It’s Business, And It’s Personal

Hospital gives patient infected kidney during transplant

by | Sep 30, 2011 | Medical Malpractice |

Patients put their lives in the hands of Fayetteville medical professionals every day. Whether a woman is giving birth or an individual is undergoing surgery, patients trust that their doctors are properly assessing and monitoring the medical situation.

However, when medical professionals and hospitals fail to take their responsibilities seriously, they risk putting the health and lives of their patients in danger. Last week, a couple filed a medical malpractice lawsuit against a prominent hospital after several officials made a serious mistake during a kidney transplant.

The lawsuit claims that the University of Pittsburgh Medical Center, four doctors, a nurse and other hospital staff failed to perform a successful kidney transplant when the man was given an infected kidney. Now the man suffers from a potentially life-threatening liver infection.

The 50-year-old man suffered from Type I diabetes and a kidney disease. His girlfriend of 21 years said that her boyfriend’s health was not improving, so she decided to donate her kidney to him. “I just wanted to do whatever I could to help,” she said.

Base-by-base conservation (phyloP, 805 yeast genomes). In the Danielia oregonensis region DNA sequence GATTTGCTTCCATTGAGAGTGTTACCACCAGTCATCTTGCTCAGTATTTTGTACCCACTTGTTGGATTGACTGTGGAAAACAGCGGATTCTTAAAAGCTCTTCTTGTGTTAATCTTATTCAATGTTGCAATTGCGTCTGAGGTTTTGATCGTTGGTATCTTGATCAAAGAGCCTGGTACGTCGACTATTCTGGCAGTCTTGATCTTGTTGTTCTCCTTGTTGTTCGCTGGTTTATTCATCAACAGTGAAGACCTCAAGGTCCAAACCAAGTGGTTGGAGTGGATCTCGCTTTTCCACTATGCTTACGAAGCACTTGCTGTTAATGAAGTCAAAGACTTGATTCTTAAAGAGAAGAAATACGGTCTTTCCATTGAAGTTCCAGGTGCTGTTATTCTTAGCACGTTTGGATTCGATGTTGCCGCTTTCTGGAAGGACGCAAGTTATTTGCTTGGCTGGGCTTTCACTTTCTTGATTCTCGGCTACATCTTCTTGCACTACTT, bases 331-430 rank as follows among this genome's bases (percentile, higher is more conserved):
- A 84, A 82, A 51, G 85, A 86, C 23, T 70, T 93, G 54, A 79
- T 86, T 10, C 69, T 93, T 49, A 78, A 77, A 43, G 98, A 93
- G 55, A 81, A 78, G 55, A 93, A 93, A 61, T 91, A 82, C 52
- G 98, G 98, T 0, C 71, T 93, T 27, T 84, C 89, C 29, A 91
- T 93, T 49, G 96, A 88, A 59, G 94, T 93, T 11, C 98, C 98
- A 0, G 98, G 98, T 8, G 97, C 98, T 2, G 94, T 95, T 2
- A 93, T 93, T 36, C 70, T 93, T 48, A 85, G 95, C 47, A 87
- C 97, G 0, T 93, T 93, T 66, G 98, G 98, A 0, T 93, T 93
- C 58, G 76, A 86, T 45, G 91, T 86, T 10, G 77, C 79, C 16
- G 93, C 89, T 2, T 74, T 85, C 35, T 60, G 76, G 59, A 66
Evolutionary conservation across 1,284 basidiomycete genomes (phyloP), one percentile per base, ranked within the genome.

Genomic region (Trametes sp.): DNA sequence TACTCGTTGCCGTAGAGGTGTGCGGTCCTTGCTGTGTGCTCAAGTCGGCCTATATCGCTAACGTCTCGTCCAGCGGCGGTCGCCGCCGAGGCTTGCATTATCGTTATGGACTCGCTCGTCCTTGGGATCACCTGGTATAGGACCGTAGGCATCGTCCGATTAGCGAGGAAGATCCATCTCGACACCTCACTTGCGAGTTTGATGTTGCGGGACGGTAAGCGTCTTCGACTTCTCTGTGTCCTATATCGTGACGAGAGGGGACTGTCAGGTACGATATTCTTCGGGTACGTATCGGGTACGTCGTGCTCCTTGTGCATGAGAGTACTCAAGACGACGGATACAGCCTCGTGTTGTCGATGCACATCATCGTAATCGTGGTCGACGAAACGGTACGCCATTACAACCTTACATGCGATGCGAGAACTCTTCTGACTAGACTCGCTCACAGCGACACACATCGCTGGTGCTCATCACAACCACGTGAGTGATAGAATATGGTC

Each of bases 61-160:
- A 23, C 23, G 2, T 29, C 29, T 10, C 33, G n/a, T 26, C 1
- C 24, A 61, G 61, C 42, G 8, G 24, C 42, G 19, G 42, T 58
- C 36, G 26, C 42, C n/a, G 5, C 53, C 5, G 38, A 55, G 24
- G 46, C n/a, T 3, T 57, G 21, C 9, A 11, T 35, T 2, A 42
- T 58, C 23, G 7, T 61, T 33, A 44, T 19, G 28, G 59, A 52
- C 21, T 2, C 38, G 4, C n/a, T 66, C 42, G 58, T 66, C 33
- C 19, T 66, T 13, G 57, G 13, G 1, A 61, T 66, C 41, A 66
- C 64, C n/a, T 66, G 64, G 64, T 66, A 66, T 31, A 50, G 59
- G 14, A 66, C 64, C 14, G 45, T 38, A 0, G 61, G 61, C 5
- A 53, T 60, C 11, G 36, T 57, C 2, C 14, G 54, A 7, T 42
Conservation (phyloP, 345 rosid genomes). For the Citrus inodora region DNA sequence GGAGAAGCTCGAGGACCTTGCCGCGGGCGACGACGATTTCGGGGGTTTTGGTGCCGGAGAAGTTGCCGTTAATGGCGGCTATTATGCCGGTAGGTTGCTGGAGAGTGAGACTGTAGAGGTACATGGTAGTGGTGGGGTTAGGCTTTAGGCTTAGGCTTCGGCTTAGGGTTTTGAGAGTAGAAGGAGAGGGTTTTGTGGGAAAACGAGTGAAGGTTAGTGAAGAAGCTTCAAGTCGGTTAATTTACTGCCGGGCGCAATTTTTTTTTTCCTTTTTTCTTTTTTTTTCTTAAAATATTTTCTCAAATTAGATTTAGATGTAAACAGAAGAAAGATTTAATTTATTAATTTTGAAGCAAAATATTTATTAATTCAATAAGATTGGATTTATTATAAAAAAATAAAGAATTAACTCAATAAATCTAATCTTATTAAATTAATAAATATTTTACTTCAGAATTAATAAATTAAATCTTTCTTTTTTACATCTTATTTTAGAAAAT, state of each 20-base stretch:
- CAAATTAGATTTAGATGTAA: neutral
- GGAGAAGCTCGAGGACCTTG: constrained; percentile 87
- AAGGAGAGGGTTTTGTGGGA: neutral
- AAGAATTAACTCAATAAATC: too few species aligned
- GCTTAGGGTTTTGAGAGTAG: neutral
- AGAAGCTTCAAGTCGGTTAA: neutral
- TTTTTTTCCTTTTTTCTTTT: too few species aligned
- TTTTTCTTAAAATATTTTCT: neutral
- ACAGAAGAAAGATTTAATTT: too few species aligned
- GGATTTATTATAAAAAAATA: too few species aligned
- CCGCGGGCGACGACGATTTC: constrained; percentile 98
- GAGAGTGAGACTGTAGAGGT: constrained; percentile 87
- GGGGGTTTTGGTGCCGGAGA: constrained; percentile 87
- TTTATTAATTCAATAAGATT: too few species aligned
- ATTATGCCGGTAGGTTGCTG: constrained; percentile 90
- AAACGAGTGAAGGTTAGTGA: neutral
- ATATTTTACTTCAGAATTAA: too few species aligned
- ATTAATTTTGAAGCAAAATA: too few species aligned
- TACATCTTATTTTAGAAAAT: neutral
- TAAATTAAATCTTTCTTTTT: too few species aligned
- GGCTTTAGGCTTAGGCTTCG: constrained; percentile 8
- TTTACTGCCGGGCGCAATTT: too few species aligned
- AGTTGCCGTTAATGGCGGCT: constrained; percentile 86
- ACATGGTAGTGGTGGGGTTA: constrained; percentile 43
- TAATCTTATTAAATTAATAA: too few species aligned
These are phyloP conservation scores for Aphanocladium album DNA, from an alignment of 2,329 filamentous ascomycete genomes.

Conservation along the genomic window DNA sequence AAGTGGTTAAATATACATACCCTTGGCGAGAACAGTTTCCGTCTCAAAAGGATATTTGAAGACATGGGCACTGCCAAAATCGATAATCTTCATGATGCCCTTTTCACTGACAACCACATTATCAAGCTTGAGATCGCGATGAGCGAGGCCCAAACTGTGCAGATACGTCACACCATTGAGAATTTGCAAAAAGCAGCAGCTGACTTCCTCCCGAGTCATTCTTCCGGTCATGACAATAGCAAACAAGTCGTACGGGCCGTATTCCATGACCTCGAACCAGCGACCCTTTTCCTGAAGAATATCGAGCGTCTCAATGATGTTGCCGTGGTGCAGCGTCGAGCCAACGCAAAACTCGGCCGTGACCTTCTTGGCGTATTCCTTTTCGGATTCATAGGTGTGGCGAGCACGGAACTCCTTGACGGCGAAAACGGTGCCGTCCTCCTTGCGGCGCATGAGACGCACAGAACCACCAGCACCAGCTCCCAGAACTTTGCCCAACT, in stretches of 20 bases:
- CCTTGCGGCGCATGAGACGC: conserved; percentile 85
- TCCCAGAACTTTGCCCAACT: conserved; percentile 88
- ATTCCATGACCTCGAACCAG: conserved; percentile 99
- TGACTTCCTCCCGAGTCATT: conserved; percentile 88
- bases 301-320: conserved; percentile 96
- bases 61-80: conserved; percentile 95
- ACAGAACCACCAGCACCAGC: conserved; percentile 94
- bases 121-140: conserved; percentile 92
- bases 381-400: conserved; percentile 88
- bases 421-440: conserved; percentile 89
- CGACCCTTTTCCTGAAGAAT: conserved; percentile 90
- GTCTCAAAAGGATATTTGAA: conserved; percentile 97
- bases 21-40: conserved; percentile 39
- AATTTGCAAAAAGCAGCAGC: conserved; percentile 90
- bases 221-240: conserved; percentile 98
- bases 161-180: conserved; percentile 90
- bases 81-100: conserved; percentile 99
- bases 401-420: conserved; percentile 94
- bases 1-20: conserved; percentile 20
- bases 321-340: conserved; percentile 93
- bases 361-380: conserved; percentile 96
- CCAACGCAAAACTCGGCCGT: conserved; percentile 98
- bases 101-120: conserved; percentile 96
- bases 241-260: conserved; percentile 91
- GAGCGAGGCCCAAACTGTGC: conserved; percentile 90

Several screenings were performed in order to determine whether or not the woman was a compatible donor. Much to her delight, doctors informed the couple that the woman was “an excellent candidate for kidney donation.”

The kidney transplant took place on April 6, and the couple believed that it was a successful operation. However, just a month after the transplant, doctors informed the woman that she was infected with hepatitis C. In fact, doctors had failed to note that blood tests conducted months before the surgery indicated that the woman had the virus.

In addition to missing the crucial blood test result that would have dismissed the woman as an organ donor, the lawsuit also alleges that hospital staff attempted to cover up the mistake.

According to the Centers for Disease Control and Prevention, mistakes such as this one are not uncommon and hospital negligence and doctors’ errors continue to be a concerning issue. During 2007 to 2010, more than 200 cases involving organ transplants may have resulted in the transmission of HIV, hepatitis B and hepatitis C.

Source:, “Couple sues hospital after he gets her infected kidney,” JoNel Aleccia, Sept. 21, 2011